By the time we reached home, I was fighting back tears. I can always tell that something is really wrong when I stop making eye contact with people, and I was refusing to lift my gaze above Christian’s navel. I unpacked our shopping and lay down on our bed for awhile, but it felt like a waste of time. Christian joined me for a few minutes, and when he left I grabbed my computer to work on my online Dutch lessons. Maybe doing something productive would get me out of this funk. 

It didn’t.

I could hardly see the screen when my eyes filled with tears. With a mind that was not fully present, I had trouble following and reviewing the new information on how to spell adjectives. My laptop is functioning less and less as a laptop, as the size of my lap is decreasing by the day under my protruding belly, and when I momentarily let go of the corner and my computer slid off my legs onto the floor, I wasted no time in also flopping sideways onto the floor, my whole body convulsing from sobs that had no legitimate foundation other than hormones. 

Be logical, I kept telling myself. If you stop crying and sit up, you can finish your Dutch lesson. It is still early in the evening and you can still do something together with Christian. You have not wasted the whole night, and there is no reason why you need to. So stop crying and sit up.

The problem is, my emotions are not founded in logic. I did not sit up. I did not stop crying. And the longer I lay there telling myself to be logical and the longer I failed to do it, the worse I felt. I shook. I sobbed. I had trouble breathing. For a fleeting moment I wondered if the baby was getting enough oxygen, but that worry did not calm me down. 

After half an hour of lying on my side on the cold, laminate bedroom floor, my whole upper body racking with sobs, I was a mess—emotionally and physically. The entire area on the floor where my head rested was slippery from tears. There was snot on my sock from where I had blown my nose on it (don’t ask how I managed to reach my nose to my foot because I have no idea). By the dim light streaming through the cracked door, I could also see a thin, very attractive string of snot-mixed-with-saliva stretching four inches from my face to the floor. What a depressing connection to the place I had let myself fall. Part of me wanted Christian to come in and comfort me, but my pride kept me from calling him. What wife wants her husband to see her in such a state? I was embarrassed of how I looked and ashamed of not being able to “logic” my way out of this fit.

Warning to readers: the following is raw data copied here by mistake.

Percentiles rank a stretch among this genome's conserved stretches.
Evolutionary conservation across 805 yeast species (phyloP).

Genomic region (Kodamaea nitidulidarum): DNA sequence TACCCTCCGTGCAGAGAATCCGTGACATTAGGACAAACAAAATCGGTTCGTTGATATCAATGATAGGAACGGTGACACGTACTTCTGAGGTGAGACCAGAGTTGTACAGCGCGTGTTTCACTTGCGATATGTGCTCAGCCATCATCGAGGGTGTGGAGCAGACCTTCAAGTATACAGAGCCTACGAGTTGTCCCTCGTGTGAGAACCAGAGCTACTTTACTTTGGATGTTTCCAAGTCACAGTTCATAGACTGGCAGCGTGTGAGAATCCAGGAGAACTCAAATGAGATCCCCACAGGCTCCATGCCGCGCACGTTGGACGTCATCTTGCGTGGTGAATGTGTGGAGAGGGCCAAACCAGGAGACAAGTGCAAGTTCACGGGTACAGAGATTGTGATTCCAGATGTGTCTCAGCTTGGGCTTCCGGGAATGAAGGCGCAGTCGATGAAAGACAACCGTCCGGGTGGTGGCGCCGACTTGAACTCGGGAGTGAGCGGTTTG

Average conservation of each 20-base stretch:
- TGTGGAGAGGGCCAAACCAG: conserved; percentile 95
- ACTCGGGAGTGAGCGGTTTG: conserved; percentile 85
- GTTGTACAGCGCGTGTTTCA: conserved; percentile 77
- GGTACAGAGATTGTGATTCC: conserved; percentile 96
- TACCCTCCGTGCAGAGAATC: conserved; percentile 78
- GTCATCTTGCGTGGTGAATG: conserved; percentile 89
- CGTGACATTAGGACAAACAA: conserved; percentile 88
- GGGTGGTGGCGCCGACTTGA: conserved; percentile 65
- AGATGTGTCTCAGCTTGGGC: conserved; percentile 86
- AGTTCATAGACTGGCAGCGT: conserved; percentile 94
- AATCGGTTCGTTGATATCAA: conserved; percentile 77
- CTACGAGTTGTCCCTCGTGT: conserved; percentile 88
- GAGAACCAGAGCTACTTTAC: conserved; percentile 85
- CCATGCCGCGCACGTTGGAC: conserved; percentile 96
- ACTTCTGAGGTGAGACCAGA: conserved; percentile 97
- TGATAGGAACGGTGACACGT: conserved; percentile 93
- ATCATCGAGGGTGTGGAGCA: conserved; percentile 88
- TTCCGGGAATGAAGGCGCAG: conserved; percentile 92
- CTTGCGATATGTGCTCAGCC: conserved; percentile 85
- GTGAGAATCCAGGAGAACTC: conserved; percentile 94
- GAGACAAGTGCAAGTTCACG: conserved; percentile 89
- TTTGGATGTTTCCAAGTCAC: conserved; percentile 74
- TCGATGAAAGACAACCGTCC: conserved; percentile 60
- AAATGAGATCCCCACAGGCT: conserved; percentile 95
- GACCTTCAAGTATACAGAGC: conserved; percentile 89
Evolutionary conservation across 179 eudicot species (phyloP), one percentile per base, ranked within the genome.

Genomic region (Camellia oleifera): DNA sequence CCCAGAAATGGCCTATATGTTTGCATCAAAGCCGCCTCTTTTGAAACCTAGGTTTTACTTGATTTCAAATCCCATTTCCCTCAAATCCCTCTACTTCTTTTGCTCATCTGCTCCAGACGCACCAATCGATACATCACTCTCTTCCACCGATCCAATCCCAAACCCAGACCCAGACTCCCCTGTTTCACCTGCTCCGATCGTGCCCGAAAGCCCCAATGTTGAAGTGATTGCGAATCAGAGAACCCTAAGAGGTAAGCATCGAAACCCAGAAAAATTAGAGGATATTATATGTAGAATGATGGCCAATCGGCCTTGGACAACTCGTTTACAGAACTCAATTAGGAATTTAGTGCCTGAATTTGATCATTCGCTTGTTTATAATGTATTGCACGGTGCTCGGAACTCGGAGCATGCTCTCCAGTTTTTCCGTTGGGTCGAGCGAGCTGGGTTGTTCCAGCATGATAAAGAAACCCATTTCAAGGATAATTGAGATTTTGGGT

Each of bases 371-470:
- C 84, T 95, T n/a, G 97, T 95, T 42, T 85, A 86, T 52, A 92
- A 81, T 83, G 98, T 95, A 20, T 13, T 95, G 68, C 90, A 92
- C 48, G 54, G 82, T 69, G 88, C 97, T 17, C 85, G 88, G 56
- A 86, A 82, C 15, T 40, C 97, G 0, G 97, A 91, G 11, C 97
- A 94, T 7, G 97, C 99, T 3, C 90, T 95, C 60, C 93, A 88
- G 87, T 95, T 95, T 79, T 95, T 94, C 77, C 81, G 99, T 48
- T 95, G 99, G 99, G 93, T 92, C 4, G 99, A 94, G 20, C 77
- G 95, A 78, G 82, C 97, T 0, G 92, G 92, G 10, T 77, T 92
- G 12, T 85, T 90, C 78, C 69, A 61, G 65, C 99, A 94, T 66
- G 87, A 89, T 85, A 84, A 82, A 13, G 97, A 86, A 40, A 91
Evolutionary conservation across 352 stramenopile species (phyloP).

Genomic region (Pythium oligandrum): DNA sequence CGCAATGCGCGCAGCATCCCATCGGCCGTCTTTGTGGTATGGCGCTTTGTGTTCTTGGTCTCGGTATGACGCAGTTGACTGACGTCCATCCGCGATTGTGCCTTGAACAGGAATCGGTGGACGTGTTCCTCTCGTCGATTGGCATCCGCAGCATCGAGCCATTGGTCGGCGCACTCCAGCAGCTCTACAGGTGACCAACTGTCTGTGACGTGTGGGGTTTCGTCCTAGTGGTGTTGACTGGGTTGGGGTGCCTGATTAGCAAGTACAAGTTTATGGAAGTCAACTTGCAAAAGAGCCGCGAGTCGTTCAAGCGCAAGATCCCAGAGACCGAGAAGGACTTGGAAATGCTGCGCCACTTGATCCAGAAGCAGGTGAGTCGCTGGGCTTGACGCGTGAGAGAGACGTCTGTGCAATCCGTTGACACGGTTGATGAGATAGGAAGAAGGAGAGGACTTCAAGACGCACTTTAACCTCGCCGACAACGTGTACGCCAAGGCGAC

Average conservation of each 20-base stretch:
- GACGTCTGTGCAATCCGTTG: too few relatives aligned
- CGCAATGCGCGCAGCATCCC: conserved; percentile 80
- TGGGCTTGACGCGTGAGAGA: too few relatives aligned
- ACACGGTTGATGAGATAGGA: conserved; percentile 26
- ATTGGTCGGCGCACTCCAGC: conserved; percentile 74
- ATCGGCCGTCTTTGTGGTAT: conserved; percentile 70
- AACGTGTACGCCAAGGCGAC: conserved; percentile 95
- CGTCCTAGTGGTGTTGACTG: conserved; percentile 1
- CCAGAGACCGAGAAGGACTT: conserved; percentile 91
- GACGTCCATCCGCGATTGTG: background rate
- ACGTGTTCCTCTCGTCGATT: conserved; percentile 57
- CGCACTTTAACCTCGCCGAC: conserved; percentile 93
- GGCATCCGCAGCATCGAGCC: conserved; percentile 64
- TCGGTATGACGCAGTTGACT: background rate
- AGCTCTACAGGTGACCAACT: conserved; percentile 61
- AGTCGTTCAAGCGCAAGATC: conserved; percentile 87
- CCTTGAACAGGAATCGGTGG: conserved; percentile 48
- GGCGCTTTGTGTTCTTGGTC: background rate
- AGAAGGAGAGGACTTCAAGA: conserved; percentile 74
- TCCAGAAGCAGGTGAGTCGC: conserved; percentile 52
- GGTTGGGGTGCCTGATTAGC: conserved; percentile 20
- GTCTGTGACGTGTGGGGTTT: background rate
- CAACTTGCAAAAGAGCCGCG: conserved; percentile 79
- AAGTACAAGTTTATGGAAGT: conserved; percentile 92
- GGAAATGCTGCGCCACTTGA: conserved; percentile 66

And there, on the bedroom floor, covered in my own tears and grossness, I started whispering, “Jesus, I need you.” Over and over again the same thing: “Jesus, I need you.”

Just as I was, I came. 

It is a wonder that after God makes each of us so intricately and perfectly, He still accepts us back—no, welcomes us back, wants us back—even after we have made a mess of ourselves and broken ourselves. He did not tell me to first wash the snot off my face. He did not tell me to first get a handle on my emotions and then come before him, composed and clean. He did not tell me to do something useful or productive. He did not even tell me to first sit up. Long ago, and every day since then, He simply tells me to come. 

“Just as you are, come.” 

Just. As. You. Are.

There are days when I feel more worthy to sit at His feet than I did in that moment. The funny thing is, those are the days when I am most in the wrong. Jesus is not the Nnabagereka who needs to have everything ready before she can enter our compound. Jesus is the one who makes me ready. He is the one who makes me clean. He is the one who lifts me up and composes me and helps me to see things clearly. 

Oswald Chambers goes on to say, “Just think of the invincible, unconquerable, and untiring patience of Jesus, who lovingly says, ‘Come to Me…’ “

Just as I am, I will come.




Saturday, December 22, 2018

these days


287 days ago, Christian and I decided now was the right time to start a family. We both always knew we wanted children—it would be hard to live and work with 200 of them without loving them! When we got married, I told him I wanted him all to myself for one year, and then we could start our family, whether biologically or through adoption. It was a wonderful year of childless marriage (well, at least not with our own children), and then we were ready for the next stage.

248 days ago, God quickly answered our prayers and I became pregnant. We just didn’t know it yet.

211 days ago, I caved and took a pregnancy test. I had told myself I would not get overly hopeful and take one until I threw up, but the fact that I could come home from work at lunchtime and fall asleep before making food was a red flag that something was up. (I hate naps.) That double line was so beautiful to me. 

I wrote a note telling Christian that he was the world’s best father and taped it on the bathroom mirror, somewhere I assumed he would see almost as soon as he got home. Just to make sure, I brought him a cup of water while he was working in the office, claiming I cared about his hydration (in general, I do). When he came home, he was so nice that he wanted to sit on the couch with me and let me read to him in Dutch for an hour, which is normally such a blessing but this time made me a little anxious. When he finally used the bathroom, he walked out with this goofy smile on his face. “Really?” he whispered. I nodded. We hugged. We had a family. 

210 days ago, I took a second pregnancy test just to make sure. Still positive!

208 days ago, baby and I had our first ballet presentation in church. I had been teaching 25 6-year-olds for the past few weeks and we were finally showing everyone the dance on which they had been working. Little did I know that would be the first of many ballet presentations with a baby inside.